___ The Palestinian Arab residents who were uprooted, forced out, or compelled to flee from their homes became ‘stateless,’ as Arendt defines it, even before becoming refugees. According to Azoulay . . .  the Arab residents of Palestine should be acknowledged not solely as refugees but as ‘non-governed,’ in a way to link their expulsion from their homeland to the regime responsible to their state within the framework of the new diplomatic, military, and political map of the UN: ‘The U.N. Partition Plan from November 29, 1947 was a crucial moment in the founding of the enterprise of destruction responsible for turning vast sections of Palestine into ruin’.

The Middle East Monitor – MEMO 
October 21, 2016
Let us begin with the facts: Israeli authorities have, over the course of the last year, tightened the long-standing blockade of the Gaza Strip.      ___Even before these more recent restrictions, the Israeli blockade – an illegal policy of collective punishment in the words of United Nations Secretary-General Ban Ki-moon – was continuing to severely harm the lives of Gaza’s two million residents, furthering the enclave’s de-development.      ___In April of this year, the UN was clear that the most urgent step required for the reconstruction of Gaza remained “the removal of [Israeli] restrictions on the import of building materials, towards a full lifting of the blockade.” Instead, things have gone backwards.       More . . .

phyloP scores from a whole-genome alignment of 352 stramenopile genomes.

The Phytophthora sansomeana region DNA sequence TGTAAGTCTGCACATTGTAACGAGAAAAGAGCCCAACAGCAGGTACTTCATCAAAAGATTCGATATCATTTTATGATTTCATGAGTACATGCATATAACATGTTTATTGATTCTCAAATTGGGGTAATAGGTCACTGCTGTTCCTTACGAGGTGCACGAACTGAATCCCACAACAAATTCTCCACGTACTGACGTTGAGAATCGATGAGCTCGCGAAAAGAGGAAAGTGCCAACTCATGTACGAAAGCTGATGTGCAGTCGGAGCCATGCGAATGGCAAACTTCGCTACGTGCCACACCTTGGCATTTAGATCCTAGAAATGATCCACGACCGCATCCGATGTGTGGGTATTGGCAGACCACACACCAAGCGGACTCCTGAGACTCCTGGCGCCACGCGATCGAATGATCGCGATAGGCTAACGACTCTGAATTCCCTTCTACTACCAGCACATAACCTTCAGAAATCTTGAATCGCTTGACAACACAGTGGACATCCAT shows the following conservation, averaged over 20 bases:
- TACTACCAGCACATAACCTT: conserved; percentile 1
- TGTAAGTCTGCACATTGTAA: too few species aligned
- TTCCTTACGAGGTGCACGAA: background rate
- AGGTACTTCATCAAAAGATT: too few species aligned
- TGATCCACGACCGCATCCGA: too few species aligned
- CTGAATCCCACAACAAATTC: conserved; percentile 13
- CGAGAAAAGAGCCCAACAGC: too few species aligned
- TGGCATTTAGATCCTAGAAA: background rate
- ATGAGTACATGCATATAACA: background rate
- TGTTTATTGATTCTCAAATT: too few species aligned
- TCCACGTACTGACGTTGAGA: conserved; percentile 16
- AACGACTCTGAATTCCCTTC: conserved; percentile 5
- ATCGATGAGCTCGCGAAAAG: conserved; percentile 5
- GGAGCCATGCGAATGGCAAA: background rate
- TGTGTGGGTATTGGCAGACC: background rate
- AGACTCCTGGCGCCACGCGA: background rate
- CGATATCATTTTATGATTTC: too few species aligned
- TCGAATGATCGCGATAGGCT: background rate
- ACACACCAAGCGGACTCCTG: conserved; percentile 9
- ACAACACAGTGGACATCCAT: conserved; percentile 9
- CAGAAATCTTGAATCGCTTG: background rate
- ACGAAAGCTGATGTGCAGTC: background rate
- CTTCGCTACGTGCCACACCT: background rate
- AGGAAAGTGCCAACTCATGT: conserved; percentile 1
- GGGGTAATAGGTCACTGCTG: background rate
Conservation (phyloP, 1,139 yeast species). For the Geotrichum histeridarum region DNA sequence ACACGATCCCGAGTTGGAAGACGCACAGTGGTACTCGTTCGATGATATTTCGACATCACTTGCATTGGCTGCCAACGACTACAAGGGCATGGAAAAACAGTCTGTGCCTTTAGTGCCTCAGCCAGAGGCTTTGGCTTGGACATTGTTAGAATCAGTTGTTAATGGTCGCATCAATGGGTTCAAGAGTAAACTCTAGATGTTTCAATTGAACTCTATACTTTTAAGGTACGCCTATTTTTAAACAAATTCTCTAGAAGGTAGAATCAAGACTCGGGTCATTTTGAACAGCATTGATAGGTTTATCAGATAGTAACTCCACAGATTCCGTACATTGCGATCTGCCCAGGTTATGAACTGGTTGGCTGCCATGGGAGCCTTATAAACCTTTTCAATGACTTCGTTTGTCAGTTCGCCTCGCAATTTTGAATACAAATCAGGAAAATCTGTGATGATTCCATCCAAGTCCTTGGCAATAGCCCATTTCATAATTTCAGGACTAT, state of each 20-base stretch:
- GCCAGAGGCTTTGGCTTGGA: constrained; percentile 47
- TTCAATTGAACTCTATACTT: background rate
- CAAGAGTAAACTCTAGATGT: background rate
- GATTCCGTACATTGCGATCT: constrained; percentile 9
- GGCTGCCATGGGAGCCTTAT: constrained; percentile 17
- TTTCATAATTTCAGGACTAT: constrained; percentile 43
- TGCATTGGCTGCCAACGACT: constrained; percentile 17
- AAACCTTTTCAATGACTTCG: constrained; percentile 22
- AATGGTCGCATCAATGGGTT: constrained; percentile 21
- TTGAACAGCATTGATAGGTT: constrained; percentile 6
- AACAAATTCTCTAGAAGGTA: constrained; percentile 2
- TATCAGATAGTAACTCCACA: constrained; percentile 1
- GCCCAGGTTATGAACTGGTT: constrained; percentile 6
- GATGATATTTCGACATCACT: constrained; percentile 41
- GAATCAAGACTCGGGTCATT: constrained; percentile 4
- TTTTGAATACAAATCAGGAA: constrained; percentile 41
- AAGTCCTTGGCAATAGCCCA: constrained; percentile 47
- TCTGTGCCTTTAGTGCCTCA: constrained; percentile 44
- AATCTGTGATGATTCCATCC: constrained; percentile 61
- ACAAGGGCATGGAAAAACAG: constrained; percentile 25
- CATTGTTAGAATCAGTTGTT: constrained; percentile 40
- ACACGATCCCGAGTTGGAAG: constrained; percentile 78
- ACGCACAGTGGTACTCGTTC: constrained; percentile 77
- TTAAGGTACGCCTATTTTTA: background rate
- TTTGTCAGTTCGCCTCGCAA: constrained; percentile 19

Destruction inside Khan Eshieh camp for Palestine refugees, located south of the Syrian capital, Damascus. (Photo: IRIN, 2015)

Gaza.Scoop.ps – Real Time News From Gaza
Oct. 21, 2016
Four Palestine refugees were killed on the night of 18 October as they attempted to leave the Khan Eshieh Palestine refugee camp, south of the Syrian capital, Damascus, to which access has been highly restricted. Nofeh Mohammed Jarad, who was in her 60’s, her daughter Ibaa Saeed al-Nader, 22, their driver and a one-year old baby were all killed when their vehicle was shelled around 10 p.m. The mother of the baby, a Syrian citizen, also died in the incident.
___UNRWA condemns this attack and the killing and wounding of all civilians including Palestine refugees. It calls on those responsible to abide by their obligations under international humanitarian law and demands that the parties to the conflict do their utmost to protect civilian life in accordance with international law.  More . . .   Related . . .